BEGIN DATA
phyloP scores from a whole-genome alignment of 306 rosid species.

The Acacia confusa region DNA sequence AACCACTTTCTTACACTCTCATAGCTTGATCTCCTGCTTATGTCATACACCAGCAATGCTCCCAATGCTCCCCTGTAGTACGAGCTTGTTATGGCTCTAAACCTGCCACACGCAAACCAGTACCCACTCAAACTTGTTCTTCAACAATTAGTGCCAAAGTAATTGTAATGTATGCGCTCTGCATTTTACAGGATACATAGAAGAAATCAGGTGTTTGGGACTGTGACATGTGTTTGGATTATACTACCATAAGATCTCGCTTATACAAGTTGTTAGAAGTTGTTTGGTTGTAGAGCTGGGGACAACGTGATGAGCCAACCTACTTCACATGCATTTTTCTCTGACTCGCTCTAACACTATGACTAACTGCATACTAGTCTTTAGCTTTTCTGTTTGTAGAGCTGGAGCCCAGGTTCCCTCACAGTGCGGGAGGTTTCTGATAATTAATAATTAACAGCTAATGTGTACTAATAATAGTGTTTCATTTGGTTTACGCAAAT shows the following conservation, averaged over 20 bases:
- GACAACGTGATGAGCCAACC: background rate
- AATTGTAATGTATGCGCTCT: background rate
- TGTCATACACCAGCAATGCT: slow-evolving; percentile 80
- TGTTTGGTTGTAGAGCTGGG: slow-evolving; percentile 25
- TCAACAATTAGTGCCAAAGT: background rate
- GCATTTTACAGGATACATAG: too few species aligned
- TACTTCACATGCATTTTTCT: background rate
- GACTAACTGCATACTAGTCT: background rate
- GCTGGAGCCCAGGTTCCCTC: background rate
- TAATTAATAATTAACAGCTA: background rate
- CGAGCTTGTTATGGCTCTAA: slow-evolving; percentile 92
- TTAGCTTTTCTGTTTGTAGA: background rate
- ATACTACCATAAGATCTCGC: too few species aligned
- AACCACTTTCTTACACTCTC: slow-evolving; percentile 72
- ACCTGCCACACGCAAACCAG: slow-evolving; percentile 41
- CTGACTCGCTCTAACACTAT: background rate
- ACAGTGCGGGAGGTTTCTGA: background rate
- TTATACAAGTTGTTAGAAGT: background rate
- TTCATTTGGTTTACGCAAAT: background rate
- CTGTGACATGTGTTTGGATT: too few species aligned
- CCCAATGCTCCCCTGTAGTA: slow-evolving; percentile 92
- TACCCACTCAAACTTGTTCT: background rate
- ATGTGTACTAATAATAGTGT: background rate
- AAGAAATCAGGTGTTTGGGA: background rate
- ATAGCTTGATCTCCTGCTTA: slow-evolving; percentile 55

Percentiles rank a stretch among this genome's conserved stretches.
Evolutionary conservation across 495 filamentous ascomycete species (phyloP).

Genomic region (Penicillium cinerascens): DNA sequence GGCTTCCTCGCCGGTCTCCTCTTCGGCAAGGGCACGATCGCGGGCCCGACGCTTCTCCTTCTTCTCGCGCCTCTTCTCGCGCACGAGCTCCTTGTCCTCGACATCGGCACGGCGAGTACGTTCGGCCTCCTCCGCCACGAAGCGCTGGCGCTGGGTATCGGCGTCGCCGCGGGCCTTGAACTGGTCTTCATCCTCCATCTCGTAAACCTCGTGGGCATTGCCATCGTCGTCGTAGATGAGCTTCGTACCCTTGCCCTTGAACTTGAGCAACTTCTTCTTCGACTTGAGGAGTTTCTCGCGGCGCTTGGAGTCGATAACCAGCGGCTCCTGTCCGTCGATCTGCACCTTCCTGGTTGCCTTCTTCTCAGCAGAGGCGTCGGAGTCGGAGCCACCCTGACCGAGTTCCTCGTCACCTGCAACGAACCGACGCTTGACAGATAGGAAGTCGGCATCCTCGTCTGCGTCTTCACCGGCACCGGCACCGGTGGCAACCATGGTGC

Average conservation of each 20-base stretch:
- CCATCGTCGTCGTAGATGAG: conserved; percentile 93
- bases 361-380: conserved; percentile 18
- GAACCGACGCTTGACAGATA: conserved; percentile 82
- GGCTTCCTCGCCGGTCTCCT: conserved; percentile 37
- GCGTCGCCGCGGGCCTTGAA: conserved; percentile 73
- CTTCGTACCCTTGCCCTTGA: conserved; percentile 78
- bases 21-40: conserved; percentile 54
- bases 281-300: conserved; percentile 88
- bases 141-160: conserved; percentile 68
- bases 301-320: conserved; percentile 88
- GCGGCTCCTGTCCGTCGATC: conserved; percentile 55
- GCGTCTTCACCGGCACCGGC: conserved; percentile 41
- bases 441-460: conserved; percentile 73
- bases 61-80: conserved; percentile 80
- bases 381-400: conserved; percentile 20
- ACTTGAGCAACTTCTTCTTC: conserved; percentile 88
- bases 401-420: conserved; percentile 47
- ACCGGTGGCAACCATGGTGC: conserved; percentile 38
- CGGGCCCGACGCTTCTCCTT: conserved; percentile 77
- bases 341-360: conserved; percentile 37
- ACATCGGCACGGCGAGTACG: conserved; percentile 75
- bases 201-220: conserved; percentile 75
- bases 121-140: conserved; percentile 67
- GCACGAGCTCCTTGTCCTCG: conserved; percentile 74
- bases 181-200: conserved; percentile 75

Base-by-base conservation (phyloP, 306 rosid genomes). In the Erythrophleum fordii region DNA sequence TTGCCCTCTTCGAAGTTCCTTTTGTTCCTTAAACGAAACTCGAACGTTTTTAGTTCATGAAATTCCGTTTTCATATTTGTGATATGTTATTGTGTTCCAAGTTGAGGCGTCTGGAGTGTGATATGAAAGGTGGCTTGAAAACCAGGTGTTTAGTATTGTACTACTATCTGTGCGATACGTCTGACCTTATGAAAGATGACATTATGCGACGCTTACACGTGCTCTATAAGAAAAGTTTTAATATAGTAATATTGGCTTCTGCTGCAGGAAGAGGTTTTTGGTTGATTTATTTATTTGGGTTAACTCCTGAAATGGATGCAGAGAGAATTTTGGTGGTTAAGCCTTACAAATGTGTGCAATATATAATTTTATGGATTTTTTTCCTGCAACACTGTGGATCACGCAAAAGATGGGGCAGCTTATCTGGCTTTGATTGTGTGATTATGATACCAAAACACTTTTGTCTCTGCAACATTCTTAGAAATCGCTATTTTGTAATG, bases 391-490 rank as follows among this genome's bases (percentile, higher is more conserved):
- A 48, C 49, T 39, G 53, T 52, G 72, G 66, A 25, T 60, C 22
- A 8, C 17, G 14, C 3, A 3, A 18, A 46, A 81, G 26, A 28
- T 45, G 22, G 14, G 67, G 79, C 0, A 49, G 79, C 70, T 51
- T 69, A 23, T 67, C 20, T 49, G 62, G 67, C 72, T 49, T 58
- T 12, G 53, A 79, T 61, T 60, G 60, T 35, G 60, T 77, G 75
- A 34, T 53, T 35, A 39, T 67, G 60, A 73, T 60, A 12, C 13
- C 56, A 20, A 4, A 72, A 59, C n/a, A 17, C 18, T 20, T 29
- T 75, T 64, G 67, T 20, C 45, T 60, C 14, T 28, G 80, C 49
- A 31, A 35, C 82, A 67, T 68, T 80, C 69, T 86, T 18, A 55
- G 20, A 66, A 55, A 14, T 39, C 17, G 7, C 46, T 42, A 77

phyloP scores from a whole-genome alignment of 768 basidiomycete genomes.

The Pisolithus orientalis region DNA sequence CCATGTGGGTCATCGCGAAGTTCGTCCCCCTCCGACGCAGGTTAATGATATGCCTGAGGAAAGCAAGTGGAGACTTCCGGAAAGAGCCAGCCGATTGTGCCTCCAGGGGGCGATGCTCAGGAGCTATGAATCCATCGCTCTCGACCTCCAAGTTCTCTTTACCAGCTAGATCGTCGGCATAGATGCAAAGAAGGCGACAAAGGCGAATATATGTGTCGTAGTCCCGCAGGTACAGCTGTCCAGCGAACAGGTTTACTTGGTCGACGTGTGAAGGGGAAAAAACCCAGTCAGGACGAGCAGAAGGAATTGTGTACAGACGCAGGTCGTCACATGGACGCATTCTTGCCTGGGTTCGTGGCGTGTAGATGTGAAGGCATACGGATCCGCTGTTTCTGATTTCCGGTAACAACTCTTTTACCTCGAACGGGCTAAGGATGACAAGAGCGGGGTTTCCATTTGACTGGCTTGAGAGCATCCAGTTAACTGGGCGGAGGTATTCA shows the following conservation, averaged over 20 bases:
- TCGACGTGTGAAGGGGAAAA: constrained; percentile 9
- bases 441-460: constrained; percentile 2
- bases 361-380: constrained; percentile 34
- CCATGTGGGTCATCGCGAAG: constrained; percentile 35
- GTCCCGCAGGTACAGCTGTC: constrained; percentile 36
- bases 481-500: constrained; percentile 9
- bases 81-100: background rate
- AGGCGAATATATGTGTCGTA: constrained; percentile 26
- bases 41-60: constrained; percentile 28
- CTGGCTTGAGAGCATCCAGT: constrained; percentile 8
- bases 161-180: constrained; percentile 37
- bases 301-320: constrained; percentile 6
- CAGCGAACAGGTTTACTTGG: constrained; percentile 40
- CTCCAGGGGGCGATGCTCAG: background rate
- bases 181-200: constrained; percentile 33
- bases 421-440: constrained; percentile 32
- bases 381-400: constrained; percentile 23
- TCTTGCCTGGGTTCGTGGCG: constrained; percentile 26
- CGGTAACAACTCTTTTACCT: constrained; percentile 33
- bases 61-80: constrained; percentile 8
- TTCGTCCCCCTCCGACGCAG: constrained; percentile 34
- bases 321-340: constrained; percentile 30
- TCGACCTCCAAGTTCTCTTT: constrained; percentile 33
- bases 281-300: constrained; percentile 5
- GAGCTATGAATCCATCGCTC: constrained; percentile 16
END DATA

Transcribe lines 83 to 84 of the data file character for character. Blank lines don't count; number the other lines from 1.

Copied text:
- CTCCAGGGGGCGATGCTCAG: background rate
- bases 181-200: constrained; percentile 33